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Stop sniffing glue

Sikeli Qounadovu
Monday, July 04, 2016

A 13-year-old student is the latest to have been treated at Fiji's mental institution, the St Giles Psychiatric Hospital, for volatile substance abuse — glue.

Reliable sources say the student was caught overdosed on glue and taken in for suspected mental problems.

Sources in the Ministry of Health have confirmed that within the past few weeks there has been a rise in students entering the institution for what is believed to be the early stages of mental disorder resulting from the abuse of volatile substances, especially glue.

The students are now being strictly monitored and the Ministry of Health says volatile substances abuse is a health concern. Of the five latest cases involving students, three are from the same school.

If one thing is for certain, glue sniffing is now a reality and everyone plays an important role raising awareness on an issue that has been plaguing our young children for some time.

Sources within the Ministry of Education revealed the abuse of volatile substances, especially glue, is serious concern.

For those who continue to abuse these substances, let us put this as simple as possible: "Stop or it will stop you".

These substance have been sniffed, snorted and to the extent of being eaten to satisfy the hunger for a "high". Its demand is so high that in one prominent secondary school a box containing empty cans of glue was found in one of the hostels. After a thorough investigation, the student concerned revealed that he had been selling the cans in school, which had been provided by an older member of society.

What most users do not understand is that these volatile substances when abused can slow down or speed it up their systems while at the same time hallucinating.

Components of these substances include toxic gases or chemicals that can displace oxygen in a matter of seconds.

In the operation of the body, oxygen is required to help with blood circulation. Its absence will set alarm bells ringing, something is wrong, something needs to be done.

Of the 1796 school offences reported from 400 schools last year, there were 20 inhalant cases — in one case there is a possibility of three or five students involved.

Volatile substance abuse

"The use of volatile substances as drugs involves breathing in gases or vapours from household and industrial products such as aerosols and lighter refills. These substances are volatile, meaning that they evaporate and can be inhaled without burning or heating them up." (www.drugscience.org.uk)

Volatile substances poisoning:

Clinical and

circumstantial evidence

Many of the problems associated with volatile substance abuse may appear similar to the normal problems of adolescence.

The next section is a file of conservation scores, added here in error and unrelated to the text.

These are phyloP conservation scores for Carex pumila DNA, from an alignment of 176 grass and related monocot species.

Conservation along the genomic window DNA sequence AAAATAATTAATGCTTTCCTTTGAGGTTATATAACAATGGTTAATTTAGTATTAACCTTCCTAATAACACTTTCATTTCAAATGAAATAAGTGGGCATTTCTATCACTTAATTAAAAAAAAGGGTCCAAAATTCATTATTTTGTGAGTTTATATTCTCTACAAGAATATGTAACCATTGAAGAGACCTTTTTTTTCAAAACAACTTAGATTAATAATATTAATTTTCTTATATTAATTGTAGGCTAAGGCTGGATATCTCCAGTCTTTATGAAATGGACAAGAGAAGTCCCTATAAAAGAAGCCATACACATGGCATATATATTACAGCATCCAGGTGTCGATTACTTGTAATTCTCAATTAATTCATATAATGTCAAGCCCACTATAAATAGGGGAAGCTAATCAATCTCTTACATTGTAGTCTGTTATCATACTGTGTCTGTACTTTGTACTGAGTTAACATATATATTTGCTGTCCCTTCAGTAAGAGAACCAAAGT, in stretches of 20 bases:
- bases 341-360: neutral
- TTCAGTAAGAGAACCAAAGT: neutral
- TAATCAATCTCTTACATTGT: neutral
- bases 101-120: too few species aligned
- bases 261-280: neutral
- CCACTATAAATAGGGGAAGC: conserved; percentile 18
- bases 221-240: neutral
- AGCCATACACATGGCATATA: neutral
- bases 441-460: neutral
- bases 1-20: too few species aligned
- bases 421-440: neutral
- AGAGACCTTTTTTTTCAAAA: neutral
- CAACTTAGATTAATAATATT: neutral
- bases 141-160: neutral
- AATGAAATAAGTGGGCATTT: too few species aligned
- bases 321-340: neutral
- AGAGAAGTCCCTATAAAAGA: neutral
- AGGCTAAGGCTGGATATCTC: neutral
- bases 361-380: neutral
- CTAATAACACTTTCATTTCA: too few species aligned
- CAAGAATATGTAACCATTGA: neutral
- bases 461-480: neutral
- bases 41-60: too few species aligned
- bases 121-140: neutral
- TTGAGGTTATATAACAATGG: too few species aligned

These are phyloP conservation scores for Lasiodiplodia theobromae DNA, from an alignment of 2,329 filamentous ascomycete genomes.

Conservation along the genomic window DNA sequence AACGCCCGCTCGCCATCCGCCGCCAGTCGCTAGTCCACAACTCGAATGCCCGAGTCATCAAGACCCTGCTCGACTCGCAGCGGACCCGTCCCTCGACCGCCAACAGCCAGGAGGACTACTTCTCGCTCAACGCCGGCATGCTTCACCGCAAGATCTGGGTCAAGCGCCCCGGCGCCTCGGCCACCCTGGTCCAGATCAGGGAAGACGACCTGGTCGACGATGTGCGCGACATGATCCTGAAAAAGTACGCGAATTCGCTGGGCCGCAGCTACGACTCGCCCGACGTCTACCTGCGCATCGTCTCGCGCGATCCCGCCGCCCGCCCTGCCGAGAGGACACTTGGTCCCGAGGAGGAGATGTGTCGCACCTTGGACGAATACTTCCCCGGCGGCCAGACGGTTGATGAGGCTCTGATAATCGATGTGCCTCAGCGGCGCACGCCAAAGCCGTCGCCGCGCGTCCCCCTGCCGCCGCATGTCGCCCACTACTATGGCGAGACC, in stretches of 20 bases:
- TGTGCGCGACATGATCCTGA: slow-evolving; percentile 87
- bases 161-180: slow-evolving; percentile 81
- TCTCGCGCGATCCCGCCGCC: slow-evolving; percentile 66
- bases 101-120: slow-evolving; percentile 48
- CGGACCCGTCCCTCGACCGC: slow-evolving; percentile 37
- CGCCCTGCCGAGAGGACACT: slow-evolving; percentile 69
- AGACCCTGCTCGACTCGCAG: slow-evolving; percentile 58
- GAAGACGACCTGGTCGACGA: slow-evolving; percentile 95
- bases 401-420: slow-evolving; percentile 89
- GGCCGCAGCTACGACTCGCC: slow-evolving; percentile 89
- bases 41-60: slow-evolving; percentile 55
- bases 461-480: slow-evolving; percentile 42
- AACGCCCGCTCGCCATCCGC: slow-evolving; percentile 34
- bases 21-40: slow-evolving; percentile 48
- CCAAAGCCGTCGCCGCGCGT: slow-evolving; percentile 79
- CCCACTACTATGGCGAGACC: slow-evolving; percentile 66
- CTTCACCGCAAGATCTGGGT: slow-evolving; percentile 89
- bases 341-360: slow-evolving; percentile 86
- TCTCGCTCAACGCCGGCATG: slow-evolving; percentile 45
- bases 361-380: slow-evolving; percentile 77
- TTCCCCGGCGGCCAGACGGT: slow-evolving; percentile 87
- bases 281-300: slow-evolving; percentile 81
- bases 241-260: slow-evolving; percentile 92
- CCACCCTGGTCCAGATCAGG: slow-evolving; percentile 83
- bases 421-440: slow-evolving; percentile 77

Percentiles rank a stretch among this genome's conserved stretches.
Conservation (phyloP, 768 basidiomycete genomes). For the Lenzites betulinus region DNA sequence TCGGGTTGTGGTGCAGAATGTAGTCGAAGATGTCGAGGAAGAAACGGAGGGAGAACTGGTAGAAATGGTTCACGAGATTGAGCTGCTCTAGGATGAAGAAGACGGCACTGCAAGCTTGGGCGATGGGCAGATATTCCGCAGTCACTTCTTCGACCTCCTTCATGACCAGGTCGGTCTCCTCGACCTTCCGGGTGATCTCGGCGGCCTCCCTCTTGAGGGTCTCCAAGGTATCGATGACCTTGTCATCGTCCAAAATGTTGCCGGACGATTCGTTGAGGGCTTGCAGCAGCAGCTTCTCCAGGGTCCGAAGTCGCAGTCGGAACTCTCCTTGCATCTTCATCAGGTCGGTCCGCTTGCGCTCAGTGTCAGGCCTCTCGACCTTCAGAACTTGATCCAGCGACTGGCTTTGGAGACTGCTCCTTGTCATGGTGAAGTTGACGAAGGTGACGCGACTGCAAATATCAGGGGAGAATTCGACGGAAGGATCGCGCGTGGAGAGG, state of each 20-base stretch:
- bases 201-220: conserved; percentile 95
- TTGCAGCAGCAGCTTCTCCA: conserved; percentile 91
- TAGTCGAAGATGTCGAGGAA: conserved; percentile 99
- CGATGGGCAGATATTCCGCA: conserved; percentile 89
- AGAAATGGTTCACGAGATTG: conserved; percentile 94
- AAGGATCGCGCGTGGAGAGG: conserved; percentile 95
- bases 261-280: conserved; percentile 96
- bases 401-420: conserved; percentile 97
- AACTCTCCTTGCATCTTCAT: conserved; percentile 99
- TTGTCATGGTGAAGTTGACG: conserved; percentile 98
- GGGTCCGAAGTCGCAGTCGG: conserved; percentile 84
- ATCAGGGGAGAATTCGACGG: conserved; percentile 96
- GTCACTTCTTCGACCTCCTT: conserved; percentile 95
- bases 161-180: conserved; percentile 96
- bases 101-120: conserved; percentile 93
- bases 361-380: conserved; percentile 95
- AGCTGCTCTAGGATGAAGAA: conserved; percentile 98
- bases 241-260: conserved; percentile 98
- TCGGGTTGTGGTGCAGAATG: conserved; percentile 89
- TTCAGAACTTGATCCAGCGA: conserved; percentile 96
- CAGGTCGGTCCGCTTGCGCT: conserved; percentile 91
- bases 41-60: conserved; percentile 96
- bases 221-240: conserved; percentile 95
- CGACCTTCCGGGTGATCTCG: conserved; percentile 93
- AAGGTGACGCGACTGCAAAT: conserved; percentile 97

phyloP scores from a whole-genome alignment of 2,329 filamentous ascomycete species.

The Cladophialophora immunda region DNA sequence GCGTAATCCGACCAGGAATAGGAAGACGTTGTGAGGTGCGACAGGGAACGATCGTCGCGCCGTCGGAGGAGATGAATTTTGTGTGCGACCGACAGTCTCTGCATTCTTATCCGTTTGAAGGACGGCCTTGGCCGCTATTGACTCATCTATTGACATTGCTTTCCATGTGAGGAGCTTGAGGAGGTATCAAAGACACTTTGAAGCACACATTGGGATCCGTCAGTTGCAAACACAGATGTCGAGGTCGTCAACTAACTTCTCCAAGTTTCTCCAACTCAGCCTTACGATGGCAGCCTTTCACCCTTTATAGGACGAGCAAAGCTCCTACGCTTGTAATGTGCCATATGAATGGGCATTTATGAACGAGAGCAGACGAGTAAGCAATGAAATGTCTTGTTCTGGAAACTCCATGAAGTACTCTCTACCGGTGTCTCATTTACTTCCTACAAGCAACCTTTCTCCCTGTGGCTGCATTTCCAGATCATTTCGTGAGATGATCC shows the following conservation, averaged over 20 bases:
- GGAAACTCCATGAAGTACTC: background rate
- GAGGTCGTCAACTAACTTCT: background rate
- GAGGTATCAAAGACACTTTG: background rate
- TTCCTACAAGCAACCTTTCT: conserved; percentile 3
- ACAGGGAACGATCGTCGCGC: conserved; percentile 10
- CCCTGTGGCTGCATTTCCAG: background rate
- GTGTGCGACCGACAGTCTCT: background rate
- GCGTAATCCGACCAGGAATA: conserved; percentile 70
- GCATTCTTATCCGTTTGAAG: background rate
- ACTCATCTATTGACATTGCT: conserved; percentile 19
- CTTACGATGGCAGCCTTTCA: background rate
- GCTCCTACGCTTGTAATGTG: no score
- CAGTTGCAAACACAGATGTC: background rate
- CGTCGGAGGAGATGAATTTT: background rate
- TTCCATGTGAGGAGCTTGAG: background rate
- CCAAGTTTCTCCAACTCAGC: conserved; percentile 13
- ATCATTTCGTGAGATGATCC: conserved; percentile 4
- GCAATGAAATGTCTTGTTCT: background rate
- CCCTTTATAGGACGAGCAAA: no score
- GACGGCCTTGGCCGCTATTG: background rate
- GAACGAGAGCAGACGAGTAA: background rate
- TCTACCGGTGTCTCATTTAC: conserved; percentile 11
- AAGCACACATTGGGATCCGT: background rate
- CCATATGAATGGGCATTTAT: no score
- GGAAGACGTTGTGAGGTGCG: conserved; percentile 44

However, such abuse should be suspected in children and adolescents that display "drunken" behaviour, unexplained listlessness, anorexia and moodiness.

Their hair, breath and clothing may smell of solvent and empty adhesive tubes or other containers, potato crisp bags, cigarette lighter refills, or aerosol spray cans are often found on or near them.

The smell of solvent on the breath is related to the dose and duration of exposure and may persist for many hours. The so-called "glue-sniffer's rash" (perioral eczema) is caused by repeated contact with glue poured into a plastic bag.

However, one study found only two of 300 children who regularly "sniffed" glue were found to exhibit this feature (Sourindhrin and Baird, 1984).

It is important to consider all circumstantial evidence in cases that are possibly related to volatile substance abuse since suicide or even homicide cannot be excluded simply on the basis of the toxicological examination. (United Nations Office on Drugs and Crime: Volatile Substance Abuse Report.)

Volatile substance abuse law

In 2013, the National Substance Abuse Advisory Council together with the Ministry of Health, Fiji Police Force, Solicitor General's office and other organisation drafted the Volatile Substance Abuse Decree.

A nationwide public consultation was conducted in 2014 before being submitted to the Solicitor General's office for vetting.

Last year, Government announced draft legislation would be up for deliberation in this years parliamentary sitting — of which one is the draft volatile substance abuse legislation.

One thing for certain, there needs to be certain policies in place to least control the sale of these volatile substances.

These volatile substances include glue, nail polish, thinner, paint, aerosol cans, weedicides etc.

As it is, volatile substances are the most easiest, fastest and most accessible way to get a high.

Let's work with Government to address this serious matter for our sake and for the sake of our future generations.








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